I’ll bet a majority of all people in the United States have thought “when should I change my name legally?” at some point in time. I did. Did you? Ask some of your friends and relatives and see if many or most of them have. You might know someone who’s done it, but not even know what their name was at birth. Your ancestors did.
As a general rule, there are “times of life” when Legal Name Change is more likely. There are times when a person is undergoing substantial personal change, a metamorphosis of sorts. These times of great change can occur at many different junctures, but almost always happen before a person turns 40 years old. Lot’s of fanciful notions, and some sober ones occur in people’s teenage and preteen years. But serious thoughts of Name Change take place more often for people in their 20s and 30s. Many people Change Names in their 40s or older, but the bulk of everyone’s major life changes occur before 40 years of age. Life Changes often bring Name Changes. Lots of times, and maybe for many years early in life, people use a name other than the one they were born with and then want to make their “taken” name their Legal Name.
For instance, when a person is moving from adolescence into adulthood, we all undergo very big life changes in our outlook and in the way we look at the circumstances and conditions that surround us-first working experiences, maybe college years, work and career beginnings. You start to see a future for yourself that is worth working toward. In that moment, you may not think the name on your birth certificate sounds or feels like the name of the person you see moving in to the future you want for yourself. You may not even be known anymore by your birth certificate name. That’s the kind of time people may choose to take legal steps to secure a name for themselves that is truly theirs. A name to support and compliment their lives to come.
Marriage and Divorce are two other times of great personal change. Of course marriage is often equated to Name Change because there’s a great tradition of women leaving their family name and taking their husband’s family name after marriage. Many same-sex marriages now involve one partner or both changing last names-through civil ceremony in states allowing same-sex marriage and through court ordered Name Change Petition elsewhere. And, in cases of divorce, many retake their own family name in that transition. These are all big life changes and Name Changes regularly happen then too.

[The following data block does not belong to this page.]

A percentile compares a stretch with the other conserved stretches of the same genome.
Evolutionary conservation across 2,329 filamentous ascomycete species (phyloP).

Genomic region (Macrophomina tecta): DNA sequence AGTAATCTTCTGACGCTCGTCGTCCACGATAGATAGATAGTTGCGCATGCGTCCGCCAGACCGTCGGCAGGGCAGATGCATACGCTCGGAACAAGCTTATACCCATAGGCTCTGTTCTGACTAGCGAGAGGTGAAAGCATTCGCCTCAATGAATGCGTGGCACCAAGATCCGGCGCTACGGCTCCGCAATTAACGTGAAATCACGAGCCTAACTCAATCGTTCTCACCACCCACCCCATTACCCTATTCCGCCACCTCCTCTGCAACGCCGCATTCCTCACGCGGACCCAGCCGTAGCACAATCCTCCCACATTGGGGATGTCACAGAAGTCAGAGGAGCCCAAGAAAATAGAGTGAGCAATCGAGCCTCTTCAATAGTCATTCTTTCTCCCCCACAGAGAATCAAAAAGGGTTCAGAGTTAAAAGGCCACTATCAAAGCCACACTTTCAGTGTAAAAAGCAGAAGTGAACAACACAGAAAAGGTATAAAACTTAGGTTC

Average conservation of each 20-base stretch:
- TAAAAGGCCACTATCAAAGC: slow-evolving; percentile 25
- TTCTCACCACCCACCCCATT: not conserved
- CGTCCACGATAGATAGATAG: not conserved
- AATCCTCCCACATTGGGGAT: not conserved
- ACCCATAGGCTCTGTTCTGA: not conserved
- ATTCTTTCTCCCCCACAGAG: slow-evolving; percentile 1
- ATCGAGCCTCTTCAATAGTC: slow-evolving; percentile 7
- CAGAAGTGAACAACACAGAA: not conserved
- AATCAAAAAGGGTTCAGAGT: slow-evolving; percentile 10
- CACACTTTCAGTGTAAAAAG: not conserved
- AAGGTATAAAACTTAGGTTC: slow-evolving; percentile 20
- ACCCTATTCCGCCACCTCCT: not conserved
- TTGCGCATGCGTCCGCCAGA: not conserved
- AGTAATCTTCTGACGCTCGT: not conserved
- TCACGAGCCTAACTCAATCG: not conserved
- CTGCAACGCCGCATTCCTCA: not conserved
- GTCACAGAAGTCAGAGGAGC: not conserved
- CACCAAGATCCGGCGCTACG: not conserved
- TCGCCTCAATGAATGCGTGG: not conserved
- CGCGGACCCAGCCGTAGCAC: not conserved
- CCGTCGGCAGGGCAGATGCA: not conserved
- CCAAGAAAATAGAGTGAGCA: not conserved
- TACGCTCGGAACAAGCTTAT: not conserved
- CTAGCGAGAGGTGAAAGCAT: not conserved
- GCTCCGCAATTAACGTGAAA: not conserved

At any age where major life changes are occurring (fresh starts, in a new place, after events of huge significance, embarking on or changing a career path, etc.), a person is most likely to consider changing their name. Of all the Name Change stories I’ve heard, known or read about, there are two things that seem to always be true:
- Changing Names does not change the person or the person’s life. The person makes those changes happen, not the name.
- When a person changes names, that person is or has been taking their life in a changed direction…the person is in a “stepping off” moment. They are Planting a Flag, leaving some things behind and formally putting their personal signature on their lives now and going forward.
A person’s name can be their single most significant identifier. When people who know you see or hear your name, a thousand pieces of data immediately come into their minds about the person they think you are. Even people who have never met or heard anything about you will form some sort of picture of you (however right or wrong it may be) based on their own past associations of other people with your name or something like it. It’s no surprise then that many people take a name for themselves over one they were given at birth.
For those who take the extra steps of Legally Changing Names, aren’t they taking responsibility for that part of shaping their own life? Not everyone loves, likes or grows into the name they were born with. Not every birth name helps you live your life they way you see it. Shouldn’t we all Be The One You Want To Be?
Plant Your Flag!